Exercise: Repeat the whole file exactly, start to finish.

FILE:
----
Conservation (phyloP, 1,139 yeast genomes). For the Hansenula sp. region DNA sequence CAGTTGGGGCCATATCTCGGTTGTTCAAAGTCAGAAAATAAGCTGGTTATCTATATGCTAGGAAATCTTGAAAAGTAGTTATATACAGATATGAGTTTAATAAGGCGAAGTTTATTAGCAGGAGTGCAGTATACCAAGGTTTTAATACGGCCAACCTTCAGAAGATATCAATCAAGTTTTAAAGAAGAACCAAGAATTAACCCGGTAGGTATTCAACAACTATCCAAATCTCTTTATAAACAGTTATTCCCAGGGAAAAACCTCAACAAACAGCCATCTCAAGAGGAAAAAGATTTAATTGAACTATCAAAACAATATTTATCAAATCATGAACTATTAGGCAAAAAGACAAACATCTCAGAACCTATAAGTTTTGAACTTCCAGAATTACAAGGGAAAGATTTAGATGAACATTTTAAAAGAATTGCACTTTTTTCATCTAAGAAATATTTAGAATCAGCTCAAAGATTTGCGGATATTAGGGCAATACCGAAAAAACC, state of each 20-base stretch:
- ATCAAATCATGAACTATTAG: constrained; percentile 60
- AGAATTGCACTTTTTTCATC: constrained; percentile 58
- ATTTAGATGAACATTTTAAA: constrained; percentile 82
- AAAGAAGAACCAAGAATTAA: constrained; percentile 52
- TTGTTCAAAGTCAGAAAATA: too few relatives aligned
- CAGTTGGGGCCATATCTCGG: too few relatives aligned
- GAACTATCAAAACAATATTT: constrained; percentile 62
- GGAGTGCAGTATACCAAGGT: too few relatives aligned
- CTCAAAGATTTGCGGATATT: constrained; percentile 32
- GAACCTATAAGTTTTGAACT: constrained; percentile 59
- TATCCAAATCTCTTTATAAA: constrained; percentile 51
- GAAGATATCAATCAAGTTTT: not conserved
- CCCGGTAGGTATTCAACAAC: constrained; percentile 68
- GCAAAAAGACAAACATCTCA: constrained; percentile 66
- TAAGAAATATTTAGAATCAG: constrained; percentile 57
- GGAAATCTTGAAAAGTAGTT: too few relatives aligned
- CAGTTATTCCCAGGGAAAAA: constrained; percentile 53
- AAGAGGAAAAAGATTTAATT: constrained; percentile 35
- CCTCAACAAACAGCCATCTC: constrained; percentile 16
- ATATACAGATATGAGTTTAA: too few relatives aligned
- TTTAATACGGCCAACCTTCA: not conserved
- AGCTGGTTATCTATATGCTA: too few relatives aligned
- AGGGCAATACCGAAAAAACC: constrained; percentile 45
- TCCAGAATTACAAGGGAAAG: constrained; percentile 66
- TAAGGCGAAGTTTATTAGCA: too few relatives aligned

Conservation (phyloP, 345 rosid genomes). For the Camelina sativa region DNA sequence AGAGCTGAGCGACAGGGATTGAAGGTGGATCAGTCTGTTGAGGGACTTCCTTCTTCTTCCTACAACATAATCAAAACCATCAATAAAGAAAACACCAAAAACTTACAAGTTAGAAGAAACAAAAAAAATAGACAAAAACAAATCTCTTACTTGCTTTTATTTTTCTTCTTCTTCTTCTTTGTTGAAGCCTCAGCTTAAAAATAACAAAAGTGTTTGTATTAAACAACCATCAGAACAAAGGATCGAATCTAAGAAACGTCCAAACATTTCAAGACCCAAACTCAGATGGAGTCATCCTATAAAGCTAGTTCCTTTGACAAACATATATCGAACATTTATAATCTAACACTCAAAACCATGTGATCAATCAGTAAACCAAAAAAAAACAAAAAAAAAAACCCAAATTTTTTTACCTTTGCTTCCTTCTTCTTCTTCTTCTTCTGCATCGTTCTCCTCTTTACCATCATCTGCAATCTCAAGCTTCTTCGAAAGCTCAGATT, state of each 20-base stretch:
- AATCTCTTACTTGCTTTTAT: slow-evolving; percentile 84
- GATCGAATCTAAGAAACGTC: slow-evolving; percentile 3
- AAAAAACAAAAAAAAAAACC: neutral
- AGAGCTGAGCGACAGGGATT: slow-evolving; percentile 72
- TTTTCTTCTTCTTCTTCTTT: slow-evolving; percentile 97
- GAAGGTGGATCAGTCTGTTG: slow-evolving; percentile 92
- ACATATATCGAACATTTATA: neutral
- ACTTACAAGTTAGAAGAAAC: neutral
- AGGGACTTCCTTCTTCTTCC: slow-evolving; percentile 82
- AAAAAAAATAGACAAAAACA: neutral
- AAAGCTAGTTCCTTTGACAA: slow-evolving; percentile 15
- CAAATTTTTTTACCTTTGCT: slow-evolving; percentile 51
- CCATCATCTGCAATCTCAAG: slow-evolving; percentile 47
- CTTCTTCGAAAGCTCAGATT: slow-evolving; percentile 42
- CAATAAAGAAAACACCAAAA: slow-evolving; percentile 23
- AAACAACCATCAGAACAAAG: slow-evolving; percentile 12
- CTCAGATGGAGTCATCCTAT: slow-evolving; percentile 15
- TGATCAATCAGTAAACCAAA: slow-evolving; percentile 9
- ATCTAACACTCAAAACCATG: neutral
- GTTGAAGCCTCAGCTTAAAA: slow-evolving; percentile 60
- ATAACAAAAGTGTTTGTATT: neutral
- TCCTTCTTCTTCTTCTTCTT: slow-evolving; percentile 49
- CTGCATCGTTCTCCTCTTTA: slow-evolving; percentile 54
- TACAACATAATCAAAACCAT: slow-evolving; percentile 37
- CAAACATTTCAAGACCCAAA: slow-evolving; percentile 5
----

Conservation (phyloP, 1,139 yeast genomes). For the Hansenula sp. region DNA sequence CAGTTGGGGCCATATCTCGGTTGTTCAAAGTCAGAAAATAAGCTGGTTATCTATATGCTAGGAAATCTTGAAAAGTAGTTATATACAGATATGAGTTTAATAAGGCGAAGTTTATTAGCAGGAGTGCAGTATACCAAGGTTTTAATACGGCCAACCTTCAGAAGATATCAATCAAGTTTTAAAGAAGAACCAAGAATTAACCCGGTAGGTATTCAACAACTATCCAAATCTCTTTATAAACAGTTATTCCCAGGGAAAAACCTCAACAAACAGCCATCTCAAGAGGAAAAAGATTTAATTGAACTATCAAAACAATATTTATCAAATCATGAACTATTAGGCAAAAAGACAAACATCTCAGAACCTATAAGTTTTGAACTTCCAGAATTACAAGGGAAAGATTTAGATGAACATTTTAAAAGAATTGCACTTTTTTCATCTAAGAAATATTTAGAATCAGCTCAAAGATTTGCGGATATTAGGGCAATACCGAAAAAACC, state of each 20-base stretch:
- ATCAAATCATGAACTATTAG: constrained; percentile 60
- AGAATTGCACTTTTTTCATC: constrained; percentile 58
- ATTTAGATGAACATTTTAAA: constrained; percentile 82
- AAAGAAGAACCAAGAATTAA: constrained; percentile 52
- TTGTTCAAAGTCAGAAAATA: too few relatives aligned
- CAGTTGGGGCCATATCTCGG: too few relatives aligned
- GAACTATCAAAACAATATTT: constrained; percentile 62
- GGAGTGCAGTATACCAAGGT: too few relatives aligned
- CTCAAAGATTTGCGGATATT: constrained; percentile 32
- GAACCTATAAGTTTTGAACT: constrained; percentile 59
- TATCCAAATCTCTTTATAAA: constrained; percentile 51
- GAAGATATCAATCAAGTTTT: not conserved
- CCCGGTAGGTATTCAACAAC: constrained; percentile 68
- GCAAAAAGACAAACATCTCA: constrained; percentile 66
- TAAGAAATATTTAGAATCAG: constrained; percentile 57
- GGAAATCTTGAAAAGTAGTT: too few relatives aligned
- CAGTTATTCCCAGGGAAAAA: constrained; percentile 53
- AAGAGGAAAAAGATTTAATT: constrained; percentile 35
- CCTCAACAAACAGCCATCTC: constrained; percentile 16
- ATATACAGATATGAGTTTAA: too few relatives aligned
- TTTAATACGGCCAACCTTCA: not conserved
- AGCTGGTTATCTATATGCTA: too few relatives aligned
- AGGGCAATACCGAAAAAACC: constrained; percentile 45
- TCCAGAATTACAAGGGAAAG: constrained; percentile 66
- TAAGGCGAAGTTTATTAGCA: too few relatives aligned

Conservation (phyloP, 345 rosid genomes). For the Camelina sativa region DNA sequence AGAGCTGAGCGACAGGGATTGAAGGTGGATCAGTCTGTTGAGGGACTTCCTTCTTCTTCCTACAACATAATCAAAACCATCAATAAAGAAAACACCAAAAACTTACAAGTTAGAAGAAACAAAAAAAATAGACAAAAACAAATCTCTTACTTGCTTTTATTTTTCTTCTTCTTCTTCTTTGTTGAAGCCTCAGCTTAAAAATAACAAAAGTGTTTGTATTAAACAACCATCAGAACAAAGGATCGAATCTAAGAAACGTCCAAACATTTCAAGACCCAAACTCAGATGGAGTCATCCTATAAAGCTAGTTCCTTTGACAAACATATATCGAACATTTATAATCTAACACTCAAAACCATGTGATCAATCAGTAAACCAAAAAAAAACAAAAAAAAAAACCCAAATTTTTTTACCTTTGCTTCCTTCTTCTTCTTCTTCTTCTGCATCGTTCTCCTCTTTACCATCATCTGCAATCTCAAGCTTCTTCGAAAGCTCAGATT, state of each 20-base stretch:
- AATCTCTTACTTGCTTTTAT: slow-evolving; percentile 84
- GATCGAATCTAAGAAACGTC: slow-evolving; percentile 3
- AAAAAACAAAAAAAAAAACC: neutral
- AGAGCTGAGCGACAGGGATT: slow-evolving; percentile 72
- TTTTCTTCTTCTTCTTCTTT: slow-evolving; percentile 97
- GAAGGTGGATCAGTCTGTTG: slow-evolving; percentile 92
- ACATATATCGAACATTTATA: neutral
- ACTTACAAGTTAGAAGAAAC: neutral
- AGGGACTTCCTTCTTCTTCC: slow-evolving; percentile 82
- AAAAAAAATAGACAAAAACA: neutral
- AAAGCTAGTTCCTTTGACAA: slow-evolving; percentile 15
- CAAATTTTTTTACCTTTGCT: slow-evolving; percentile 51
- CCATCATCTGCAATCTCAAG: slow-evolving; percentile 47
- CTTCTTCGAAAGCTCAGATT: slow-evolving; percentile 42
- CAATAAAGAAAACACCAAAA: slow-evolving; percentile 23
- AAACAACCATCAGAACAAAG: slow-evolving; percentile 12
- CTCAGATGGAGTCATCCTAT: slow-evolving; percentile 15
- TGATCAATCAGTAAACCAAA: slow-evolving; percentile 9
- ATCTAACACTCAAAACCATG: neutral
- GTTGAAGCCTCAGCTTAAAA: slow-evolving; percentile 60
- ATAACAAAAGTGTTTGTATT: neutral
- TCCTTCTTCTTCTTCTTCTT: slow-evolving; percentile 49
- CTGCATCGTTCTCCTCTTTA: slow-evolving; percentile 54
- TACAACATAATCAAAACCAT: slow-evolving; percentile 37
- CAAACATTTCAAGACCCAAA: slow-evolving; percentile 5